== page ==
The compounds as represented by formula I, can be used in combination with other light stabilizers such as 2(2-hydroxyphenyl)benzotriazoles, 2-hydroxybenzophenones, nicked complexes and benzoates.
The compounds of this invention are stabilizers or organic material normally subject to thermal, oxidative or actinic light deterioration. Materials which are thus stabilized include synthetic organic polymeric substances including homopolymers, copolymers, and mixtures thereof, such as vinyl resins formed from the polymerization of vinyl hlaides or from the copolymerization of vinyl halides with unsaturated polymerizable compounds, e.g., vinyl esters, α,β-unsaturated acids, α,β-unsaturated esters, α,β-unsaturated ketones, α,β-unsaturated aldehydes and unsaturated hydrocarbons such as butadienes and styrene; poly-α-olefins such as high and low density polyethylene, cross-linked polyethylene, polypropylene, poly(4-methyl)pentane-1 and the like, including copolymers of α-olefins; such as ethylene-propylene copolymers, and the like; dienes such as polybutadiene, polyisoprene, and the like, including copolymers with other monomers; polyurethanes such as are prepared from polyols and organic polyisocyanates, and polyamides such as polyhexamethylene adipamide and polycarbonates such as those prepared from bisphenol-A and phosgene; polyacetals such as polyethylene terephthalate polyacetal; polystyrene, polyethyleneoxide; polyacrylics such as polyacrylonitrile; polyphenyleneoxides such as those prepared from 2,6-dimethylphenol and the like; and copolymers such as those of polystyrene containing copolymers of butadiene and styrene and those formed by the copolymerization of acrylonitrile, butadiene and/or styrene.
Other materials which can be stabilized by the compounds of the present invention include lubricating oil of the aliphatic ester type, i.e., di(1,2-ethylene)azelate, pentaerythritol tetracaproate, and like; animal and vegetable derived oils, e.g., linseed oil, fat, tallow, lard, peanut oil, cod liver oil, castor oil, palm oil, corn oil, cottonseed oil, and the like; hydrocarbon materials such as gasoline, mineral oil, fuel oil, drying oil, cutting fluids, waxes, resins, and the like, salts of fatty acids such as soaps and the like; and alkylene glycols, e.g., β-methoxyethyleneglycol, methoxytriethyleneglycol, triethylene glycol, octaethyleneglycol, dibutyleneglycol, dipropyleneglycol and the like.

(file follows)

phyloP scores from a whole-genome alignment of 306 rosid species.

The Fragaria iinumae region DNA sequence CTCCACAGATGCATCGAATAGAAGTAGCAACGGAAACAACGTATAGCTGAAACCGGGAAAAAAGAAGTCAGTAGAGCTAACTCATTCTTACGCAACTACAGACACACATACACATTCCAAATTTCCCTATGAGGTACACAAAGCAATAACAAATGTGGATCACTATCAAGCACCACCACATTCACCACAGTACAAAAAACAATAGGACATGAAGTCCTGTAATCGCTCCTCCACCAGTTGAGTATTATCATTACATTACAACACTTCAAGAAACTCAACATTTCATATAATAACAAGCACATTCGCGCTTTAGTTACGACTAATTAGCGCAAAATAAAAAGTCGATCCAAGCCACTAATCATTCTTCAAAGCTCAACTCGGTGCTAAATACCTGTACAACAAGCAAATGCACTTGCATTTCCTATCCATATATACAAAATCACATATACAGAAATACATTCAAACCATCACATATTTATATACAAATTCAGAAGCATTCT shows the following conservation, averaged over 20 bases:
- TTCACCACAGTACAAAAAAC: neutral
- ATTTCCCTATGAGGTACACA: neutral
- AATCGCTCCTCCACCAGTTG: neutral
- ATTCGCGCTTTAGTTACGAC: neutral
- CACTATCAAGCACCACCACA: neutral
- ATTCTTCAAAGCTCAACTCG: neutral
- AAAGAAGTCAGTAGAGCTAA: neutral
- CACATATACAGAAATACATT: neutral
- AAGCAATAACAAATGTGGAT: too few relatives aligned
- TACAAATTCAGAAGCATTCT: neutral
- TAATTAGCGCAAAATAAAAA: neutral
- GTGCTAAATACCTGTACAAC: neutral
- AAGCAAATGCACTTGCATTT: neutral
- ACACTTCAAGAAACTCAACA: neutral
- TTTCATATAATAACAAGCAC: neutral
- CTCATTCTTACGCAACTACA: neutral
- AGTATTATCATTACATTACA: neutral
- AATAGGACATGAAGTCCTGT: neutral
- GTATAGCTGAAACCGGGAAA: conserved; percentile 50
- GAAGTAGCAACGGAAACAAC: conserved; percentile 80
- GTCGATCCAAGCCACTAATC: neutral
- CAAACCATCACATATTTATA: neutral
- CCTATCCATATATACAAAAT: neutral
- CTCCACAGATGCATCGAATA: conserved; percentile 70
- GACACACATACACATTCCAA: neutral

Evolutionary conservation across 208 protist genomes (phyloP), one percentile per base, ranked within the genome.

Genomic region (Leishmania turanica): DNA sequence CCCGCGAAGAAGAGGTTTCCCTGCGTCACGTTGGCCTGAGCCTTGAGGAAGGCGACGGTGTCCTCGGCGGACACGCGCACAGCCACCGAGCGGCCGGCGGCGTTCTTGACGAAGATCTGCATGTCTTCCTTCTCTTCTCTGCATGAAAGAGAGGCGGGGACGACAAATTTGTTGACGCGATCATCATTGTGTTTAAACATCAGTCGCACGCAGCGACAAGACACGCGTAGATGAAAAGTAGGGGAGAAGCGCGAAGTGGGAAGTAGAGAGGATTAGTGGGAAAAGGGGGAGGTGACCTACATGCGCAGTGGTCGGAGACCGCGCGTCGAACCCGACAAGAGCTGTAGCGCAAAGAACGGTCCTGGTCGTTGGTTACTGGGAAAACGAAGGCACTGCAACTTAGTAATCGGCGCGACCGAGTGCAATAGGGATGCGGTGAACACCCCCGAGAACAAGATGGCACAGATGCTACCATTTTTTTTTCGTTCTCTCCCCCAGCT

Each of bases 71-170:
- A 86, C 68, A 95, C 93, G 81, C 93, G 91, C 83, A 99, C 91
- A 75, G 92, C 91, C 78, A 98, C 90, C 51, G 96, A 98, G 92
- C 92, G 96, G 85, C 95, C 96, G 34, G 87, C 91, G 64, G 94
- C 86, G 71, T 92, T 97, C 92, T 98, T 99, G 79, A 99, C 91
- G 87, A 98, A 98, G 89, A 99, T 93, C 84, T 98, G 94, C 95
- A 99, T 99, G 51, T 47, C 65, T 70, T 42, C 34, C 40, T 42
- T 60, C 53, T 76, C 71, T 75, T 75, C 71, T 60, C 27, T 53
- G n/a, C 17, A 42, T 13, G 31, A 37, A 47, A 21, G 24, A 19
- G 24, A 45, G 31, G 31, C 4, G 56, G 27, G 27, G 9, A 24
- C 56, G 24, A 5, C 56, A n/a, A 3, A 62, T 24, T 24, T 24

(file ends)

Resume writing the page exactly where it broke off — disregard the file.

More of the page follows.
The compounds of this invention are particularly useful as UV light stabilizers, especially for the protection of polyolefins, for instance, polyethylene, polypropylene, poly(butene-1), poly(pentene-1), poly(3-methylbutene-1), poly(4-methylpentene-1), various ethylenepropylene copolymers and the like.
In general, the stabilizers of this invention are employed from about 0.01 to about 5% by weight of the stabilized composition, although this will vary with the particular substrate and application. An advantageous range is from about 0.05 to about 2% and especially 0.1 to about 1%.
For addition to polymeric substrates, the stabilizers can be blended before polymerization or after polymerization, during the usual processing operations, for example, by hot-milling, the composition then being extruded, pressed, blow molded or the like into films, fibers, filaments, hollow spheres and the like. The heat stabilizing properties of these compounds may advantageously stabilize the polymer against degradation during such processing at the high temperature generally encountered. The stabilizers can also be dissolved in suitable solvents and sprayed on the surface of films, farbics, filaments or the like to provide effective stabilization. Where the polymer is prepared from a liquid monomer as in the case of styrene, the stabilizer may be dispersed or dissolved in the monomer prior to polymerization or curing.
These compounds can also be used in combination with other additives such as antioxidants, sulfur-containing esters such as distearyl-β-thiodipropionate (DSTDP), dilauryl-β-thiodipropionate (DLTDP) in an amount of from 0.01 to 2% by weight of the organic material, and the like, pourpoint depressants, corrosion and rust inhibitors, dispersing agents, demulsifiers, antifoaming agents, fillers such as glass or other fibers, carbon black, accelerators and other chemicals used in rubber compounding, plasticizers, color stabilizers, di- and tri-alkyl- and -alkylphenyl- phosphites, as well as other phosphites, e.g., distearyl pentaeryltritol diphosphite, heat stabilizers, ultraviolet light stabilizers, antiozonants, dyes, pigments, metal chelating agents dyesites and the like. Often combinations such as these, particularly the sulfur containing esters, the phosphites and/or the ultraviolet light stabilizers will produce superior results in certain applications to those expected by the properties of the individual components.